16. Four Ride Away

Up: Contents Previous: 15. Trophies Next: 17. The Year Is Ended

[page 234]

"Four Say Farewell" -- Edward Hernandez

THE PRIM LITTLE French clock held captive in the wild forest of my shelves has just chimed the hour of two a.m. and all Poso Nuevo creatures are sound asleep except me. I drank coffee at midnight before we left the dance at Sahuarita.

Mary and Edward stopped in town with relatives. I might have stayed with my friend Lolita and been half way home on my weekend trip if I had not had to drive back here with Socorro and Ramón. They have slipped in to crowd their bedfellows and are surely asleep already. When we saw the light as we drove up I wondered if My-Mother had waited up for us. Then I remembered the night lamp that burns before her shrine.

The place belongs to the livestock now—as it was

[page 235]

meant to do. When I went out with the flashlight to get some chips for the morning's fire a bunch of horses broke out of the corral where they had come for a drink and galloped away. They like to come in at night when the human peril is lowest. It is like the shutdown of a big mill when the family here stops its clattering barullo and retires for a long deep slumber. I am probably the only inhabitant of the Altar Valley who is not asleep.

The forty miles of it we tore through after midnight—and the six or seven hundred sections of surrounding land so open to view by day that we feel their vastness even on nights too dark to see—form great areas of scenery apparently suspended in shadowy mystery. In our wide sparsely settled corner of earth, harboring no factories, mines, or crowded thoroughfares, there is little activity visible at any time; but by day our brilliant sun and restless winds give the illusion of vigor and liveliness. When the sun is gone and the wind swishes softly, the quietness that haunts lonely places is depressive. The stillness, not so much of degree as of quantity, has a saddening effect however grand and peaceful it seems.

Yet I laugh if someone asks if I get lonely. I don't have time for rest, to say nothing of the additional contacts and activities of the non-lonely. Perhaps, however, there is deep down inside a suppressed emotion or yearning that accounts for the endless chain of multiple-action I indulge in. Is it a fellow feeling for these underprivileged children that prompts me to take the trouble and expense of escorting the four graduating pupils with me here and there over the country to give them social experiences no one can have in these remote environments?

[page 236]

This much I know—I can't educate kids by keeping them shut up in a tidy supervised room reading about the annexation of Texas and the ancient Chinese methods of agriculture. To live with them in something like pleasant progression I must go out with them, share dangers and good times with them, give them contacts that will wake them up to their possibilities. If pupils are bored they will be sullen, impudent. Monotonous routine does not arouse the spirit. If school is quartered into fifteen minutes of arithmetic, fifteen minutes of history, fifteen minutes of spelling—and grammar, reading, and penmanship, on and on (Go day; Come day; Lord send Sunday) the reaction at each dismissal time is: I'm glad I got out of that!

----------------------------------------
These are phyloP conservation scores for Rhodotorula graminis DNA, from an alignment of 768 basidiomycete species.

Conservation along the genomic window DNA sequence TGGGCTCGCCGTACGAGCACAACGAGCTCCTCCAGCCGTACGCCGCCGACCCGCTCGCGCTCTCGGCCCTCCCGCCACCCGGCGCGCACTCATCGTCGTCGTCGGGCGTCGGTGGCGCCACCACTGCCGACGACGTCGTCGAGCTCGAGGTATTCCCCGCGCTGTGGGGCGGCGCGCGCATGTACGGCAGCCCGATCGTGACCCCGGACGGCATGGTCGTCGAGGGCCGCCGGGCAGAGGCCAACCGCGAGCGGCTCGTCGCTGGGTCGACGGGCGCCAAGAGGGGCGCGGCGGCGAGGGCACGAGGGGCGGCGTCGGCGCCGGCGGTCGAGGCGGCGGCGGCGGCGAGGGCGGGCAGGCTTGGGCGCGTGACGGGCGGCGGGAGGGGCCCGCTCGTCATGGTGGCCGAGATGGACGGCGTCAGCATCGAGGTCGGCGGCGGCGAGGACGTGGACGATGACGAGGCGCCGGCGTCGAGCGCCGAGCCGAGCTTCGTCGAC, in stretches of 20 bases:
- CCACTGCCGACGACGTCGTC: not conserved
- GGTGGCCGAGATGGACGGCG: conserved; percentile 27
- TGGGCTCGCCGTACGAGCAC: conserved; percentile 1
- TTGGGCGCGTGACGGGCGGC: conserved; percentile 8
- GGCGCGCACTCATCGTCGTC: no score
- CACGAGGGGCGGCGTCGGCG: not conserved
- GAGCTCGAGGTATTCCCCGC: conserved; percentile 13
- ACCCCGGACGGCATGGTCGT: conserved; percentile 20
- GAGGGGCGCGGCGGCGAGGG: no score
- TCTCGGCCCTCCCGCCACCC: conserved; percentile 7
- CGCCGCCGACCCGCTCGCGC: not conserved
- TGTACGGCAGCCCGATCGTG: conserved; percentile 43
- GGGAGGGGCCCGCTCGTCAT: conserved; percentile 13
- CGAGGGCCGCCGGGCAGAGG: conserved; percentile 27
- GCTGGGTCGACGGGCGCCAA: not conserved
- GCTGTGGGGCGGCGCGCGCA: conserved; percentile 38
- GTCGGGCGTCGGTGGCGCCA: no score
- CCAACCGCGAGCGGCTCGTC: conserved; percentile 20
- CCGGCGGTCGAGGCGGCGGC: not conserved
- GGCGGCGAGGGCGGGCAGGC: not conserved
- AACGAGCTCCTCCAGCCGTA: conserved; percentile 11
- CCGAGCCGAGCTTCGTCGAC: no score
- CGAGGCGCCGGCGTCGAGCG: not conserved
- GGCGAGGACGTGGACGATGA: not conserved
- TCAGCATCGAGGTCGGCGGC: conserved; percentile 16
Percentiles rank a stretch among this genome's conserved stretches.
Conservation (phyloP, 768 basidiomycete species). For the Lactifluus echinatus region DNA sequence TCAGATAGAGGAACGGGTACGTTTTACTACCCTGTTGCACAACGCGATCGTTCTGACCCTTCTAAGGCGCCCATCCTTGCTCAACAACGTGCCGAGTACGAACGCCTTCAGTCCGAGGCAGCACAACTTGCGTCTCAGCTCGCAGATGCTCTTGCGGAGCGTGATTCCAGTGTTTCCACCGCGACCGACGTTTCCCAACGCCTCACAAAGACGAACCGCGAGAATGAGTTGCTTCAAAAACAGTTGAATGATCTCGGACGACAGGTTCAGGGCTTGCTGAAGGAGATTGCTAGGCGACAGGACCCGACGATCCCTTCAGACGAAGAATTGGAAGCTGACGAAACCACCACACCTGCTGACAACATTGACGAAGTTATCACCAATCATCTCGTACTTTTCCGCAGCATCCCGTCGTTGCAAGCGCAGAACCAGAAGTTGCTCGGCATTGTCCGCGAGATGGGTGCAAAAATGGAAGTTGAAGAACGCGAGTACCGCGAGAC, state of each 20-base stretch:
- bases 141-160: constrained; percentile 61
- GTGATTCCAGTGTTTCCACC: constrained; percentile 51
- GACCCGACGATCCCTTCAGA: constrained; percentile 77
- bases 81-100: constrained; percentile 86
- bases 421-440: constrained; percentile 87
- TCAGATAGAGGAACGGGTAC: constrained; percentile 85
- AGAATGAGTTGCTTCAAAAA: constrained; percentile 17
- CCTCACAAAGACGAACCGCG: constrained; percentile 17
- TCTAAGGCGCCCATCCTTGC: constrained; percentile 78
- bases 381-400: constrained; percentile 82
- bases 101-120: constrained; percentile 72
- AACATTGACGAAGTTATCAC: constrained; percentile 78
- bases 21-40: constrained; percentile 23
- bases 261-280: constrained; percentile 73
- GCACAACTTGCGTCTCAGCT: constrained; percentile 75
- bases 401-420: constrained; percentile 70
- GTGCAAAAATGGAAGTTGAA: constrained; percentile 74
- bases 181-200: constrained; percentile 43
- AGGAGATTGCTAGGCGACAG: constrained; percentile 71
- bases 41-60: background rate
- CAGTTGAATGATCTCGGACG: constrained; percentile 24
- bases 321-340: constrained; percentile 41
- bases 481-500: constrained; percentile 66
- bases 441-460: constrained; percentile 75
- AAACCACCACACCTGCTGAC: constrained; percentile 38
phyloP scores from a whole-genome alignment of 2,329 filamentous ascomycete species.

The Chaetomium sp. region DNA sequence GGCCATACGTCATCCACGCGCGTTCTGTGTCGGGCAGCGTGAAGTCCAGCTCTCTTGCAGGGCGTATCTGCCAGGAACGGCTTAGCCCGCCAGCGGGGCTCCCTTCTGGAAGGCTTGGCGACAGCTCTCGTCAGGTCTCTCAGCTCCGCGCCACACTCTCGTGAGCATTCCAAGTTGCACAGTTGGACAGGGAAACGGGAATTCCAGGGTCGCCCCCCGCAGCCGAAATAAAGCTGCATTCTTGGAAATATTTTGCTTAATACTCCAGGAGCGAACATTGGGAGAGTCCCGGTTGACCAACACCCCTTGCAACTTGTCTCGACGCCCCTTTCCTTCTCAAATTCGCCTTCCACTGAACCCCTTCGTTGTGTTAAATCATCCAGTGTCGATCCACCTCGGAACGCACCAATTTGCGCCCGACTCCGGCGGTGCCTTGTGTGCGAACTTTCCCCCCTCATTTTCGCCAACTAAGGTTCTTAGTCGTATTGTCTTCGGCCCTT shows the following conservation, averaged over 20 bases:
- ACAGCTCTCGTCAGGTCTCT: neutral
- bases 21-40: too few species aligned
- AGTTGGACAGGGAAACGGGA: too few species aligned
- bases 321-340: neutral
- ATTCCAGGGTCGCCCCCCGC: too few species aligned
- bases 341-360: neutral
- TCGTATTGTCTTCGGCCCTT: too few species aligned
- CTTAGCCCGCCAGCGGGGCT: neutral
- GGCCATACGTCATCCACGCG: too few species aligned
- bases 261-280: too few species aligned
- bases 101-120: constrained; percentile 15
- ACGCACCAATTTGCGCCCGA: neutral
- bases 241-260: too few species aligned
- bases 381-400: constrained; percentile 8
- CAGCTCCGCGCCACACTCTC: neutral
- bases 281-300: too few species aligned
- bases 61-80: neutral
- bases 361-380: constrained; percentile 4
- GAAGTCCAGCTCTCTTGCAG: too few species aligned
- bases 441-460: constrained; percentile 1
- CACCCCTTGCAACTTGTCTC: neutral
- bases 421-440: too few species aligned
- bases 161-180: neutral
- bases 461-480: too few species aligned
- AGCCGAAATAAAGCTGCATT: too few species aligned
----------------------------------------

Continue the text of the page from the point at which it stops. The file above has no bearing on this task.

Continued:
Human needs surely must interrupt systematic schedules. Yet such interruptions take their toll. Instead of this late hour and hundred fifty mile drive at night, I might have shooed the kids off at four o'clock and tackled the disorder of my room. This is Little Cowpuncher week, so it hasn't received the usual lick and promise. I can only hope that whoever enters here will realize that this is the den of a busy woman. It is my workshop, furnished with odds and ends of somebody's discards. Generally I can find my way around, and I'm happy because the mice can't get in, my feet can be kept warm, and the bed is a comfortable place to read. Too bad about the cleaning. But the loss of sleep is serious.

Instead of chaperoning the young to a neighborhood dance I should have been resting against the ordeal of Saturday-in-town. Of all the disagreeable, disintegrating, soul-destroying tasks, the worst is doing Saturday errands

[page 237]

in the city. So far this year, twenty-seven out of thirty Saturdays have been detailed to this misery. I must shop for the homestead and the three men working there at present; for the school; for the school lunch program; for myself, and for the neighbors. Everybody in the county apparently chooses Saturday for the same purpose. The salespeople are rushed and cross. Banks, post-offices, lumber yards, hardware stores, office supply houses, wholesale groceries, and welfare departments (where I get the cocoa stuff and, occasionally, shoes for barefoot youngsters) all close at noon en punto, if open at all.

There are, of course, other errands and appointments besides shopping. During this long ordeal I stamp about on unyielding stone and pavement, punishing my feet (too often) with wooden heels, with no chance to relax and freshen up, so that I am always in distress over my appearance. It is impossible to look nice when you've dressed before daylight, humped for two hours over the steering wheel on a cold morning drive, and go tearing around all day with no opportunity to do more than dab on powder and lipstick. As I rush down Congress Street, arms bulging with clumsy ill-wrapped packages from the five-and-ten, my hair wandering from under my seldom-cleaned hat, I meet city friends—smart, collected, groomed for inspection—never frowsled by haste.